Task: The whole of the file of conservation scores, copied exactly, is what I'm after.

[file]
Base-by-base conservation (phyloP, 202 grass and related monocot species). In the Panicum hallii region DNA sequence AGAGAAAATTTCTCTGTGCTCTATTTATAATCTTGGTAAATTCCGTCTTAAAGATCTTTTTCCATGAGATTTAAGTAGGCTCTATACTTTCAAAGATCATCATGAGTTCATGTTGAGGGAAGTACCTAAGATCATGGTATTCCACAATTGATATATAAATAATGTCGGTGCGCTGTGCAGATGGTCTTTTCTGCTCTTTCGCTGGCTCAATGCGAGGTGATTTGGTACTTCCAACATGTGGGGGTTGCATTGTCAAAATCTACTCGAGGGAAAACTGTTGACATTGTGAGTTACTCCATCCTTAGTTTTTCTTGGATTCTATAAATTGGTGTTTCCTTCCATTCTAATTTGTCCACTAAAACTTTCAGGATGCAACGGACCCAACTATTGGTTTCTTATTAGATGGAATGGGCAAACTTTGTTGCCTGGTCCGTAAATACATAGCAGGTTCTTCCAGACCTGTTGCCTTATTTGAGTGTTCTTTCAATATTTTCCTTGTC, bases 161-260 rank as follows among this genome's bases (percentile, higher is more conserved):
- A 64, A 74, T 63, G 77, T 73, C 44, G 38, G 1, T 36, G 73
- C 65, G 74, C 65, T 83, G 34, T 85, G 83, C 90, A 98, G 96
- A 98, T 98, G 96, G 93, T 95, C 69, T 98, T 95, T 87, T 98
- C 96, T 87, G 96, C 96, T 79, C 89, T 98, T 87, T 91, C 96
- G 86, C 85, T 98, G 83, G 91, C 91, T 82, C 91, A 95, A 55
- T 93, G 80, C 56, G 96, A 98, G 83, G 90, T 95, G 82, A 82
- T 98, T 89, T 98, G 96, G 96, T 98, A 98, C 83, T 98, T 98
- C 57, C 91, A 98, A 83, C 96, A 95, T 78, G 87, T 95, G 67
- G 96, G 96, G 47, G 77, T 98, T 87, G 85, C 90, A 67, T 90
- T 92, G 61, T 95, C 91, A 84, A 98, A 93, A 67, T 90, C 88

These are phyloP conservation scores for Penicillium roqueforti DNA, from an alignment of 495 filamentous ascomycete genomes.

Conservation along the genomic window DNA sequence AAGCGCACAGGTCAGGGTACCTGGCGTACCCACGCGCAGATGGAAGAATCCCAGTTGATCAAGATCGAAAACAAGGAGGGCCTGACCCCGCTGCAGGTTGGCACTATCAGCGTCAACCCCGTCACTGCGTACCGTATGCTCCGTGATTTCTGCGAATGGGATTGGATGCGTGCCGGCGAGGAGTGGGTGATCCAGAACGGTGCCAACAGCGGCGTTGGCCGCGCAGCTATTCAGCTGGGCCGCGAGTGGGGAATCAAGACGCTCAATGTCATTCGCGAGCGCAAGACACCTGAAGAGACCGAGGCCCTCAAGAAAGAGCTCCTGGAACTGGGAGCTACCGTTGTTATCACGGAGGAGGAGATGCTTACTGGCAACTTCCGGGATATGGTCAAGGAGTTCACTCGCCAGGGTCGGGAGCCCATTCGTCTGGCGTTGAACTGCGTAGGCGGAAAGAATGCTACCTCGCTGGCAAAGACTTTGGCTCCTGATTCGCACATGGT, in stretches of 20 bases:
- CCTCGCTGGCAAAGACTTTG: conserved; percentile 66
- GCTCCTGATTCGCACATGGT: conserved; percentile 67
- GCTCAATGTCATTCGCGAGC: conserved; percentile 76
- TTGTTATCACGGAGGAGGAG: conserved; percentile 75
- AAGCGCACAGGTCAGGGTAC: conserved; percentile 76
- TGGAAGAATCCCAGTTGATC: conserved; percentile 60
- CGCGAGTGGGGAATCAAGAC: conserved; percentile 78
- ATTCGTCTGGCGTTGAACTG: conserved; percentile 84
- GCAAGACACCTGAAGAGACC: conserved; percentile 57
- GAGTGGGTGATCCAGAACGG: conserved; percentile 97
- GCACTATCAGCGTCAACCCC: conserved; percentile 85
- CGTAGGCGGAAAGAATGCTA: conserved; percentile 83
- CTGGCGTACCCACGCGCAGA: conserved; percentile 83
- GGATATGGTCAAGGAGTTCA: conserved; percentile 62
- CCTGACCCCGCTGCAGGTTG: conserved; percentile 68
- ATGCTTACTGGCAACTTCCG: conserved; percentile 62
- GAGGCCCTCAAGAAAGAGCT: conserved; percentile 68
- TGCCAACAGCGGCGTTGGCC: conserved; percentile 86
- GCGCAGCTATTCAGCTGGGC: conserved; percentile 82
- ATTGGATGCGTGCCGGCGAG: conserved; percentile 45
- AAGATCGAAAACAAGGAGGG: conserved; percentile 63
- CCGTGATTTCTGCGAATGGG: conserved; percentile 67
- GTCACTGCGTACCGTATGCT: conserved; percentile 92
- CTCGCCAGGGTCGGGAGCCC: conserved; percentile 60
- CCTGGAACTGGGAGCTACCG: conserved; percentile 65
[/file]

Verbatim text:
Base-by-base conservation (phyloP, 202 grass and related monocot species). In the Panicum hallii region DNA sequence AGAGAAAATTTCTCTGTGCTCTATTTATAATCTTGGTAAATTCCGTCTTAAAGATCTTTTTCCATGAGATTTAAGTAGGCTCTATACTTTCAAAGATCATCATGAGTTCATGTTGAGGGAAGTACCTAAGATCATGGTATTCCACAATTGATATATAAATAATGTCGGTGCGCTGTGCAGATGGTCTTTTCTGCTCTTTCGCTGGCTCAATGCGAGGTGATTTGGTACTTCCAACATGTGGGGGTTGCATTGTCAAAATCTACTCGAGGGAAAACTGTTGACATTGTGAGTTACTCCATCCTTAGTTTTTCTTGGATTCTATAAATTGGTGTTTCCTTCCATTCTAATTTGTCCACTAAAACTTTCAGGATGCAACGGACCCAACTATTGGTTTCTTATTAGATGGAATGGGCAAACTTTGTTGCCTGGTCCGTAAATACATAGCAGGTTCTTCCAGACCTGTTGCCTTATTTGAGTGTTCTTTCAATATTTTCCTTGTC, bases 161-260 rank as follows among this genome's bases (percentile, higher is more conserved):
- A 64, A 74, T 63, G 77, T 73, C 44, G 38, G 1, T 36, G 73
- C 65, G 74, C 65, T 83, G 34, T 85, G 83, C 90, A 98, G 96
- A 98, T 98, G 96, G 93, T 95, C 69, T 98, T 95, T 87, T 98
- C 96, T 87, G 96, C 96, T 79, C 89, T 98, T 87, T 91, C 96
- G 86, C 85, T 98, G 83, G 91, C 91, T 82, C 91, A 95, A 55
- T 93, G 80, C 56, G 96, A 98, G 83, G 90, T 95, G 82, A 82
- T 98, T 89, T 98, G 96, G 96, T 98, A 98, C 83, T 98, T 98
- C 57, C 91, A 98, A 83, C 96, A 95, T 78, G 87, T 95, G 67
- G 96, G 96, G 47, G 77, T 98, T 87, G 85, C 90, A 67, T 90
- T 92, G 61, T 95, C 91, A 84, A 98, A 93, A 67, T 90, C 88

These are phyloP conservation scores for Penicillium roqueforti DNA, from an alignment of 495 filamentous ascomycete genomes.

Conservation along the genomic window DNA sequence AAGCGCACAGGTCAGGGTACCTGGCGTACCCACGCGCAGATGGAAGAATCCCAGTTGATCAAGATCGAAAACAAGGAGGGCCTGACCCCGCTGCAGGTTGGCACTATCAGCGTCAACCCCGTCACTGCGTACCGTATGCTCCGTGATTTCTGCGAATGGGATTGGATGCGTGCCGGCGAGGAGTGGGTGATCCAGAACGGTGCCAACAGCGGCGTTGGCCGCGCAGCTATTCAGCTGGGCCGCGAGTGGGGAATCAAGACGCTCAATGTCATTCGCGAGCGCAAGACACCTGAAGAGACCGAGGCCCTCAAGAAAGAGCTCCTGGAACTGGGAGCTACCGTTGTTATCACGGAGGAGGAGATGCTTACTGGCAACTTCCGGGATATGGTCAAGGAGTTCACTCGCCAGGGTCGGGAGCCCATTCGTCTGGCGTTGAACTGCGTAGGCGGAAAGAATGCTACCTCGCTGGCAAAGACTTTGGCTCCTGATTCGCACATGGT, in stretches of 20 bases:
- CCTCGCTGGCAAAGACTTTG: conserved; percentile 66
- GCTCCTGATTCGCACATGGT: conserved; percentile 67
- GCTCAATGTCATTCGCGAGC: conserved; percentile 76
- TTGTTATCACGGAGGAGGAG: conserved; percentile 75
- AAGCGCACAGGTCAGGGTAC: conserved; percentile 76
- TGGAAGAATCCCAGTTGATC: conserved; percentile 60
- CGCGAGTGGGGAATCAAGAC: conserved; percentile 78
- ATTCGTCTGGCGTTGAACTG: conserved; percentile 84
- GCAAGACACCTGAAGAGACC: conserved; percentile 57
- GAGTGGGTGATCCAGAACGG: conserved; percentile 97
- GCACTATCAGCGTCAACCCC: conserved; percentile 85
- CGTAGGCGGAAAGAATGCTA: conserved; percentile 83
- CTGGCGTACCCACGCGCAGA: conserved; percentile 83
- GGATATGGTCAAGGAGTTCA: conserved; percentile 62
- CCTGACCCCGCTGCAGGTTG: conserved; percentile 68
- ATGCTTACTGGCAACTTCCG: conserved; percentile 62
- GAGGCCCTCAAGAAAGAGCT: conserved; percentile 68
- TGCCAACAGCGGCGTTGGCC: conserved; percentile 86
- GCGCAGCTATTCAGCTGGGC: conserved; percentile 82
- ATTGGATGCGTGCCGGCGAG: conserved; percentile 45
- AAGATCGAAAACAAGGAGGG: conserved; percentile 63
- CCGTGATTTCTGCGAATGGG: conserved; percentile 67
- GTCACTGCGTACCGTATGCT: conserved; percentile 92
- CTCGCCAGGGTCGGGAGCCC: conserved; percentile 60
- CCTGGAACTGGGAGCTACCG: conserved; percentile 65